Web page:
Apr 27 2011 | Read Full Review of Eating Animals

The Globe and Mail

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Foer rightly pillories the egg industry - including the mythical 'free range' - for its brutality What Foer contributes is his uniquely arresting ability to convey unspeakable descriptions and first-person accounts of how food animals live and die - some through the deliberate sadism and torment...

Nov 13 2009 | Read Full Review of Eating Animals

AV Club

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As Everything Is Illuminated author Jonathan Safran Foer prepares to accompany an anonymous activist on a 3 a.m. raid of a factory farm in his new nonfiction book Eating Animals, he runs through a litany of his qualifications.

Nov 12 2009 | Read Full Review of Eating Animals

Entertainment Weekly

You can agree wholeheartedly with huge .

Oct 28 2009 | Read Full Review of Eating Animals

The Washington Post

It's tempting to dismiss Jonathan Safran Foer's "Eating Animals" as the product of a cocky, self-involved writer who woke up one day and discovered factory farming.

Nov 22 2009 | Read Full Review of Eating Animals

The Telegraph

In Jonathan Safran Foer’s first novel, Everything Is Illuminated, there is an awkward moment when a character called Jonathan Safran Foer (it’s that sort of novel) and a Ukrainian helping him to trace his family history sit down to dinner.

Mar 01 2010 | Read Full Review of Eating Animals

About.com

Alongside the utter disregard for animal welfare and the animal abuse committed by those we pay to farm our meat, Foer cites the health risks posed by consuming animals raised with profit motive as the prime consideration: "Needless to say, jamming deformed, drugged, overstressed birds together i...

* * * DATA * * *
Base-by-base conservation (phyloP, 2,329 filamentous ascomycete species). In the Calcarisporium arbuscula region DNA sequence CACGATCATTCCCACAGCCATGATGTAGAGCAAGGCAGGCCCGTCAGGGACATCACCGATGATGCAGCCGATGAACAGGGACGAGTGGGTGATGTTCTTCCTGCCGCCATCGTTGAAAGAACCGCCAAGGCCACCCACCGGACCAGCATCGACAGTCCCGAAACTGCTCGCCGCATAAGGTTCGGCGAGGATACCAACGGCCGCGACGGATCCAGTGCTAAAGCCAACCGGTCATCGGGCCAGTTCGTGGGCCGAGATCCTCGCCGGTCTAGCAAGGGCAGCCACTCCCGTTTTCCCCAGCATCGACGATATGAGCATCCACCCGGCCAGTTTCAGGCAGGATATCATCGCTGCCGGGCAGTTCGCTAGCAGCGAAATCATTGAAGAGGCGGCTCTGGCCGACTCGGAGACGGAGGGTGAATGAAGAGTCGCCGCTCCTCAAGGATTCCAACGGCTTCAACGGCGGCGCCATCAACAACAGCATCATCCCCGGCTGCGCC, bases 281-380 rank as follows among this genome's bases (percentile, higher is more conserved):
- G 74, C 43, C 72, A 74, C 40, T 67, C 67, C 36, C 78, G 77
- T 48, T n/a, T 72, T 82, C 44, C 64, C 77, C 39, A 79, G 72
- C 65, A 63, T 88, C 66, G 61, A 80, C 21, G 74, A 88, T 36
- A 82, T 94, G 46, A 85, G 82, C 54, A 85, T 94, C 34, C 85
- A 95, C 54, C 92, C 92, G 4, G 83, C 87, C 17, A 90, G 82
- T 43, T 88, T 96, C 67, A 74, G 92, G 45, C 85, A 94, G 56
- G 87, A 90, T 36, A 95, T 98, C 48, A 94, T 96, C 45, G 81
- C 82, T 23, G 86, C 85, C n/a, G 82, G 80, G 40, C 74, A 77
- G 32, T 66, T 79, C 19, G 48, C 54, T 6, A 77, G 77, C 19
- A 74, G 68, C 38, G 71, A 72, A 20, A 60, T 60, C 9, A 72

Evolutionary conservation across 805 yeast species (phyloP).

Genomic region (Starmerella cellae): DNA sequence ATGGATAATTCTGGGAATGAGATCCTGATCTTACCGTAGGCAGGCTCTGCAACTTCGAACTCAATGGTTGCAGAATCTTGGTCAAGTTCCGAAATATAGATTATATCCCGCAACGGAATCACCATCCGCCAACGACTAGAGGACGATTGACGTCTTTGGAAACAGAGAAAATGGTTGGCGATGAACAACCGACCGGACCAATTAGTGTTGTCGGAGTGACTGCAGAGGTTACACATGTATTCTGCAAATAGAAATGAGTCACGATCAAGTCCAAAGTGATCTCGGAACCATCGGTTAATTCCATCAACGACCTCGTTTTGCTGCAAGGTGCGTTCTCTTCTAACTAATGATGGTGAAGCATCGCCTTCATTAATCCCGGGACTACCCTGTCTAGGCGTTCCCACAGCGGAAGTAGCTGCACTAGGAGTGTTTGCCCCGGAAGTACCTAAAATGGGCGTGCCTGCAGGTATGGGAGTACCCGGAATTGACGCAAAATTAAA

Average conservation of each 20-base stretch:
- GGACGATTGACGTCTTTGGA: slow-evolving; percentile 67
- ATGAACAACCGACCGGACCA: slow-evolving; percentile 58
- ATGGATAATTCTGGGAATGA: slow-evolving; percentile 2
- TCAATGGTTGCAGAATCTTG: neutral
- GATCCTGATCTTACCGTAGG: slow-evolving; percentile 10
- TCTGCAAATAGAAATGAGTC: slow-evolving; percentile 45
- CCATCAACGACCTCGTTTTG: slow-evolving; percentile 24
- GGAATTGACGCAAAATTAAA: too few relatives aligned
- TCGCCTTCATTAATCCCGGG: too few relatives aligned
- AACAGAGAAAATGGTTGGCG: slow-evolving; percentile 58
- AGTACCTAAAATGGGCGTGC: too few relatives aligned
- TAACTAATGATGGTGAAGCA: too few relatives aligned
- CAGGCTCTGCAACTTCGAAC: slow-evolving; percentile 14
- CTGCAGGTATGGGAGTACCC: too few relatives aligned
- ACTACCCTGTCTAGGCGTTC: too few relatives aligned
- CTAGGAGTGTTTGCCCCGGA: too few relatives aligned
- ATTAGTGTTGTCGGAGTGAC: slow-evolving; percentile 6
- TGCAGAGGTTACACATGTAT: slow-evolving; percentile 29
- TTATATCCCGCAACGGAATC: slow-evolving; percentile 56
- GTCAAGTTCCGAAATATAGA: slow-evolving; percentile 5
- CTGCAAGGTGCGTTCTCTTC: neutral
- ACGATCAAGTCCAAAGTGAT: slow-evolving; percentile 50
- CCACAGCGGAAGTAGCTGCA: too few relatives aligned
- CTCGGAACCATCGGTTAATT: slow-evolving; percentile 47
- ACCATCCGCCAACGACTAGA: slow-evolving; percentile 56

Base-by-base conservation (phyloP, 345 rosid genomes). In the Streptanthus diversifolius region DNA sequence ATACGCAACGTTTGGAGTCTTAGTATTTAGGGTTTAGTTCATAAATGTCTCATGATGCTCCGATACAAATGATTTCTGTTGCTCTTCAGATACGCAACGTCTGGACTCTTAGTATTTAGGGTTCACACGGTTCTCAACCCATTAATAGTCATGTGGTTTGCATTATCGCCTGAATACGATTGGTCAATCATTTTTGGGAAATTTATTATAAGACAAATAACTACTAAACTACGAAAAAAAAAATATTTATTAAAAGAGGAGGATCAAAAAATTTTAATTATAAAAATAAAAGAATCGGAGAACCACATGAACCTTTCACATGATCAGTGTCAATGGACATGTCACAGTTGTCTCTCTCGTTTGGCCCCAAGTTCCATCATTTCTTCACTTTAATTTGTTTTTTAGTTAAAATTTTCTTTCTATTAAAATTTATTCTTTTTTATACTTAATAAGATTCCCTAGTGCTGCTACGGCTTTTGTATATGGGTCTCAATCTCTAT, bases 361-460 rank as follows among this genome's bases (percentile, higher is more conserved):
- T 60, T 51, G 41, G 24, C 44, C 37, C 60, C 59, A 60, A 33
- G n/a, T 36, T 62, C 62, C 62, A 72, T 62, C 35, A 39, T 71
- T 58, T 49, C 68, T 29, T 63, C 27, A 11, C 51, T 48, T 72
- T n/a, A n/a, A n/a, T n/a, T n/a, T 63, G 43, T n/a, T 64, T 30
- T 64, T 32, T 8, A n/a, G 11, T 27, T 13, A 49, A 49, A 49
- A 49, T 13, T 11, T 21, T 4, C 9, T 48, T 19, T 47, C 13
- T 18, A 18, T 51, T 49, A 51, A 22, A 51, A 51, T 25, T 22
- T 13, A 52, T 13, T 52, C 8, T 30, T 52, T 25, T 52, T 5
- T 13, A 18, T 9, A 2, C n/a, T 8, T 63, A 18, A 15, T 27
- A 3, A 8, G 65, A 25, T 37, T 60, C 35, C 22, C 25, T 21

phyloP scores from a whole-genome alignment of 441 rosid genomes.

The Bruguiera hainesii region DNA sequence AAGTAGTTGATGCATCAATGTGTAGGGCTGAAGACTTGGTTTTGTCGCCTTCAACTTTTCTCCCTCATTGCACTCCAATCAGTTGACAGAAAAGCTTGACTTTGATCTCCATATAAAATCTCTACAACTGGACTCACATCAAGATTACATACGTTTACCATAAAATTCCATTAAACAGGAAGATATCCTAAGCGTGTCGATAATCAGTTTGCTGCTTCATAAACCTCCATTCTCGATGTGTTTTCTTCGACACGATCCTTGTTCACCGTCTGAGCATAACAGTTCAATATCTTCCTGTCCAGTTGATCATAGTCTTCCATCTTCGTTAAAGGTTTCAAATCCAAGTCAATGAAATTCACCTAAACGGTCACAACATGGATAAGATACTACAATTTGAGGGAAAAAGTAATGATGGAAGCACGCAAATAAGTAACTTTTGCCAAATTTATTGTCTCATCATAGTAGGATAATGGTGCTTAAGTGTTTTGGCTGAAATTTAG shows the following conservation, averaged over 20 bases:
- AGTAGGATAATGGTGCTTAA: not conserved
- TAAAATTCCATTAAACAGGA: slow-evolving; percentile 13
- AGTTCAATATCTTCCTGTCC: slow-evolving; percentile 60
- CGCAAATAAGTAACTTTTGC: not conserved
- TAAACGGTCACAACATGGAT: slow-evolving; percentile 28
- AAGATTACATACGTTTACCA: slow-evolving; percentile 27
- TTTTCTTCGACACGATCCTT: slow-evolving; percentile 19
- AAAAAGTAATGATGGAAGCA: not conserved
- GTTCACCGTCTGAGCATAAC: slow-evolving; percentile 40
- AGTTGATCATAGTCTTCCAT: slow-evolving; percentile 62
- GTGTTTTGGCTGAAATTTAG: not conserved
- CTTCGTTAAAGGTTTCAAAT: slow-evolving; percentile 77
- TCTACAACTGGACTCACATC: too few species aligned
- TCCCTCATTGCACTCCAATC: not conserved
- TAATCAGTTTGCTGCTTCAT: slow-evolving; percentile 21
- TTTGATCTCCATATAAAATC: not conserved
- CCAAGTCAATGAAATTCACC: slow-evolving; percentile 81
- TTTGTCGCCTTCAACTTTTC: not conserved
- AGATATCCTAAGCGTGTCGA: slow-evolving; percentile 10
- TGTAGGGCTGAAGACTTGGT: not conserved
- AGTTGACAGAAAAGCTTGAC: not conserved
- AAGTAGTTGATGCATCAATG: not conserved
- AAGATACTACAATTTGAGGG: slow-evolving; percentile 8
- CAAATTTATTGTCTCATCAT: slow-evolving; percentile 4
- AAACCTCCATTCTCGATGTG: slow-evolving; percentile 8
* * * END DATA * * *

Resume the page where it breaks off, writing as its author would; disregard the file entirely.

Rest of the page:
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Independent.ie

Eating Animals is not really about eating animals, it's about why you shouldn't eat them.

Apr 11 2010 | Read Full Review of Eating Animals

Chicago Tribune

The price we pay for all of our cheap food-especially the ultra cheap factory farmed meat-is systematically abused animals, the near death of the family farm, dangerous antibiotic resistant viruses, stomach churning processing methods and polluted waterways, soil and air.

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The New Yorker

Online version of the weekly magazine, with current articles, cartoons, blogs, audio, video, slide shows, an archive of articles and abstracts back to 1925

Nov 09 2009 | Read Full Review of Eating Animals

Oprah.com

What makes Eating Animals so unusual is vegetarian Foer's empathy for human meat eaters, his willingness to let both factory farmers and food reform activists speak for themselves, and his talent for using humor to sweeten a sour argument.

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Baby Got Books

And lest you think that this problem only cropped up after Ambrose got famous and put together a factory that churned out book after book under his name, you should know that he plagiarized his dissertation and first book.

May 03 2010 | Read Full Review of Eating Animals

The Austinist

In Eating Animals, Jonathan Foer (Everything Is Illuminated, Extremely Loud and Incredibly Close) begins with his grandmother’s chicken soup and memories of their family holiday gatherings.

Dec 10 2009 | Read Full Review of Eating Animals

This Dish is Veg

... This year marks the 25th anniversary for Farm Sanctuary, the ... Gene Baur's
book is very inspirational, do you see awareness on the rise?

Jan 14 2011 | Read Full Review of Eating Animals

Reader Rating for Eating Animals
87%